IRS announces special extended deadline for claiming unused spousal estate tax credits

Iain Younger:
Phone: +44 (0) 20 7833 3500
Date: Tue, September 05, 2017

The US imposes gift and estate tax at the rate of 40%, but the tax only applies to the extent of gifts and transfers at death in excess of the “unified credit” amount, which is currently $5,490,000.

Effective from the beginning of 2011, the law has provided that where a deceased spouse does not use up his unified credit, his estate may elect on its timely estate tax return for the amount of the unutilized credit (the “deceased spousal unused exclusion” amount or “DSUE”) to be made available to a surviving spouse.  An estate tax return is due nine months from the date of death, although an extension may be available. 

Since an estate valued at less than the applicable unified credit amount isn’t required to file an estate tax return due to the absence of any liability, the IRS has been confronted with the issue that the very estates that could benefit from electing portability of the DSUE are the estates which don’t otherwise have to file a return.  Where there has been a failure to claim the DSUE on a timely estate tax return the only way to get the benefit of the DSUE has been to obtain a private ruling from the IRS.

To address this problem the IRS has recently published a Revenue Procedure (Rev. Proc, 2017-34, 9 June 2017) granting an extension of time to file an estate tax return electing portability of an estate’s DSUE to the later of 2 January 2018 or two years from the date of death.  The extension is only available where there was no liability to file the return.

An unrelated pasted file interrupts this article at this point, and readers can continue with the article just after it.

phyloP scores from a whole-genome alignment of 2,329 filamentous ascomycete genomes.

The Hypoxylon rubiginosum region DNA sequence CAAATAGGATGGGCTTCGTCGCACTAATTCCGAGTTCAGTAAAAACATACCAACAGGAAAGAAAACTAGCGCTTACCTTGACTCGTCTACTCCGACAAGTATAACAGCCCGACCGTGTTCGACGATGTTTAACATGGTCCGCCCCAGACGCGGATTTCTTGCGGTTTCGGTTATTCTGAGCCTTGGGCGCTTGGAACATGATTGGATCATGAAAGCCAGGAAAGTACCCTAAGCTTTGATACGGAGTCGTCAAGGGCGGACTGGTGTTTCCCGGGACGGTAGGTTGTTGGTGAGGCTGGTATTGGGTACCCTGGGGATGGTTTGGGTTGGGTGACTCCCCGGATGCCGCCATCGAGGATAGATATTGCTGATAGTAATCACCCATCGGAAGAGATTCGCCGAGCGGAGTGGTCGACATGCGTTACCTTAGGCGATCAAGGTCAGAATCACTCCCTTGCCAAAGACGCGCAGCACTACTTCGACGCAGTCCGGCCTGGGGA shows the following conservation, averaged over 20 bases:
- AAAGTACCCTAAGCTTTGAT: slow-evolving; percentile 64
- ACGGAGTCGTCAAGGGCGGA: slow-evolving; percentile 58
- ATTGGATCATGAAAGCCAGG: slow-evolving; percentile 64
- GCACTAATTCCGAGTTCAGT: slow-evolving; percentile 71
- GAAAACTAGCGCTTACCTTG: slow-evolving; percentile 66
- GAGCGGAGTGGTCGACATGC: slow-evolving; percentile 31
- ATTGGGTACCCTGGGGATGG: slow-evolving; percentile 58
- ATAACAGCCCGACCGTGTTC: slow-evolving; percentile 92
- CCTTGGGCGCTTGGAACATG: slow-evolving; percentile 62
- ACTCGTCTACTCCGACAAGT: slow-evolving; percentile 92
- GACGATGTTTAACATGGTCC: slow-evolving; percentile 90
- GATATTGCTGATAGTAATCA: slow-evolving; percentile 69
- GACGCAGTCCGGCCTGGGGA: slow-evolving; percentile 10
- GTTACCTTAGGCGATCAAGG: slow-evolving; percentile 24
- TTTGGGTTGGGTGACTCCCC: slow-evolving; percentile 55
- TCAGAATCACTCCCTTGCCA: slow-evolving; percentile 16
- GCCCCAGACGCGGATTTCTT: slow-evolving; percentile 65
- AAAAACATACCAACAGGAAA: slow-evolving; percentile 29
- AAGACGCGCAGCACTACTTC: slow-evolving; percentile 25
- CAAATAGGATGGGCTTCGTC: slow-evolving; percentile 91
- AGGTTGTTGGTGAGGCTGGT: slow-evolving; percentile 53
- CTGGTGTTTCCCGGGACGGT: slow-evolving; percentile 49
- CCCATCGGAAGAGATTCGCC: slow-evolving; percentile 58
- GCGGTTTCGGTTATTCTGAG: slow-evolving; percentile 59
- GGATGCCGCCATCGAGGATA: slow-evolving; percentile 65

2 January 2018 thus is the latest date that the estate of a decedent dying after 2010 and before January 2, 2014 may elect portability of the DSUE without obtaining a ruling from the IRS.  Thereafter the two years from date of death deadline will apply. 

While the surviving spouse of a deceased US citizen or resident may have the benefit of their own unified credit amount, and this may appear ample to eliminate potential estate tax, circumstances can change so it remains a good precaution to ensure an estate tax return is filed for any estate where a significant DSUE would be available.

This article has been written for the general interest of our clients and contacts to stimulate further thought and enquiry. It does not contain answers to specific situations and it is therefore essential to treat it as a prompt to take specific advice on any real and particular issues. We believe that the facts as summarised in this article are correct as at the time of going to press in September 2017. If we discover that the article might be read in a way that conveys a misleading impression (whether by tone, content, error or omission) we will make the necessary changes and draw attention to what has been changed once we become aware of the need to do so. We will not be responsible for any action taken by a reader who relies on the article but does not seek further advice to answer any specific query.

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